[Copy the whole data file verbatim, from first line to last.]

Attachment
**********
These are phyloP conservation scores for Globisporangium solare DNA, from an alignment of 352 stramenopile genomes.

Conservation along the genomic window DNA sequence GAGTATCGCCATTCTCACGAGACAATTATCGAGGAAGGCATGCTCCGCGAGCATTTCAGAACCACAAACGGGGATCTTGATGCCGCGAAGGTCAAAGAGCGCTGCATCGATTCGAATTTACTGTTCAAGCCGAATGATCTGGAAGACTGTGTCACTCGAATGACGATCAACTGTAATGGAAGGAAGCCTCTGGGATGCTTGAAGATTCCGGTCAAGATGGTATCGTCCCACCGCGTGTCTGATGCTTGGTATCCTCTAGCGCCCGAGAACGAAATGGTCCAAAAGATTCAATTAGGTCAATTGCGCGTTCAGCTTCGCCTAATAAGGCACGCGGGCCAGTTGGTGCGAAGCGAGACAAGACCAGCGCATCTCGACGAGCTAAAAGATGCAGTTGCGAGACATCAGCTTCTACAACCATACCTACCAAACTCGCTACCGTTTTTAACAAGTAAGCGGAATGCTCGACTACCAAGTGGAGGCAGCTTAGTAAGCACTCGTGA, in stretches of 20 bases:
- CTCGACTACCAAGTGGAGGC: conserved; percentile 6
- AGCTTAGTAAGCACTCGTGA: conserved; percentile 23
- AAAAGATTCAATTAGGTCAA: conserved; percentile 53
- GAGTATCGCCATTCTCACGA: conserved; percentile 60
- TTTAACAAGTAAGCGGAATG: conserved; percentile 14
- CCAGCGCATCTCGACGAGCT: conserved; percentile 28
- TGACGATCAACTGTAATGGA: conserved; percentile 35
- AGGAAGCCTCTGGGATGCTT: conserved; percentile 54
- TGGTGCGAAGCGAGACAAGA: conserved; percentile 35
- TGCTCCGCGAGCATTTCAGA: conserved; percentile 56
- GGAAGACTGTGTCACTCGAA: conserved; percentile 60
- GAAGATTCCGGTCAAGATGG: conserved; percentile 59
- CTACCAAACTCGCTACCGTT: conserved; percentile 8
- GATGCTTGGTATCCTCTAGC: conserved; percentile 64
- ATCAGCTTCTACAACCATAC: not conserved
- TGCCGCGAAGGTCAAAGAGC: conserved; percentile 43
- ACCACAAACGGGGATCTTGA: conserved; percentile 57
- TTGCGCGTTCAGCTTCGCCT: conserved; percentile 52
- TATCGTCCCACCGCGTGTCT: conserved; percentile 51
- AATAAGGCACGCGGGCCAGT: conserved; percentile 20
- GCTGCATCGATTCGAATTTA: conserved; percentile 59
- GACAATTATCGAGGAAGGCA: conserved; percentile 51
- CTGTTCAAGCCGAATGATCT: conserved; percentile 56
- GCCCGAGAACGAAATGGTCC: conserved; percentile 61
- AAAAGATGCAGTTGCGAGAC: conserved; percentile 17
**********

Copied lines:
These are phyloP conservation scores for Globisporangium solare DNA, from an alignment of 352 stramenopile genomes.

Conservation along the genomic window DNA sequence GAGTATCGCCATTCTCACGAGACAATTATCGAGGAAGGCATGCTCCGCGAGCATTTCAGAACCACAAACGGGGATCTTGATGCCGCGAAGGTCAAAGAGCGCTGCATCGATTCGAATTTACTGTTCAAGCCGAATGATCTGGAAGACTGTGTCACTCGAATGACGATCAACTGTAATGGAAGGAAGCCTCTGGGATGCTTGAAGATTCCGGTCAAGATGGTATCGTCCCACCGCGTGTCTGATGCTTGGTATCCTCTAGCGCCCGAGAACGAAATGGTCCAAAAGATTCAATTAGGTCAATTGCGCGTTCAGCTTCGCCTAATAAGGCACGCGGGCCAGTTGGTGCGAAGCGAGACAAGACCAGCGCATCTCGACGAGCTAAAAGATGCAGTTGCGAGACATCAGCTTCTACAACCATACCTACCAAACTCGCTACCGTTTTTAACAAGTAAGCGGAATGCTCGACTACCAAGTGGAGGCAGCTTAGTAAGCACTCGTGA, in stretches of 20 bases:
- CTCGACTACCAAGTGGAGGC: conserved; percentile 6
- AGCTTAGTAAGCACTCGTGA: conserved; percentile 23
- AAAAGATTCAATTAGGTCAA: conserved; percentile 53
- GAGTATCGCCATTCTCACGA: conserved; percentile 60
- TTTAACAAGTAAGCGGAATG: conserved; percentile 14
- CCAGCGCATCTCGACGAGCT: conserved; percentile 28
- TGACGATCAACTGTAATGGA: conserved; percentile 35
- AGGAAGCCTCTGGGATGCTT: conserved; percentile 54
- TGGTGCGAAGCGAGACAAGA: conserved; percentile 35
- TGCTCCGCGAGCATTTCAGA: conserved; percentile 56
- GGAAGACTGTGTCACTCGAA: conserved; percentile 60
- GAAGATTCCGGTCAAGATGG: conserved; percentile 59
- CTACCAAACTCGCTACCGTT: conserved; percentile 8
- GATGCTTGGTATCCTCTAGC: conserved; percentile 64
- ATCAGCTTCTACAACCATAC: not conserved
- TGCCGCGAAGGTCAAAGAGC: conserved; percentile 43
- ACCACAAACGGGGATCTTGA: conserved; percentile 57
- TTGCGCGTTCAGCTTCGCCT: conserved; percentile 52
- TATCGTCCCACCGCGTGTCT: conserved; percentile 51
- AATAAGGCACGCGGGCCAGT: conserved; percentile 20
- GCTGCATCGATTCGAATTTA: conserved; percentile 59
- GACAATTATCGAGGAAGGCA: conserved; percentile 51
- CTGTTCAAGCCGAATGATCT: conserved; percentile 56
- GCCCGAGAACGAAATGGTCC: conserved; percentile 61
- AAAAGATGCAGTTGCGAGAC: conserved; percentile 17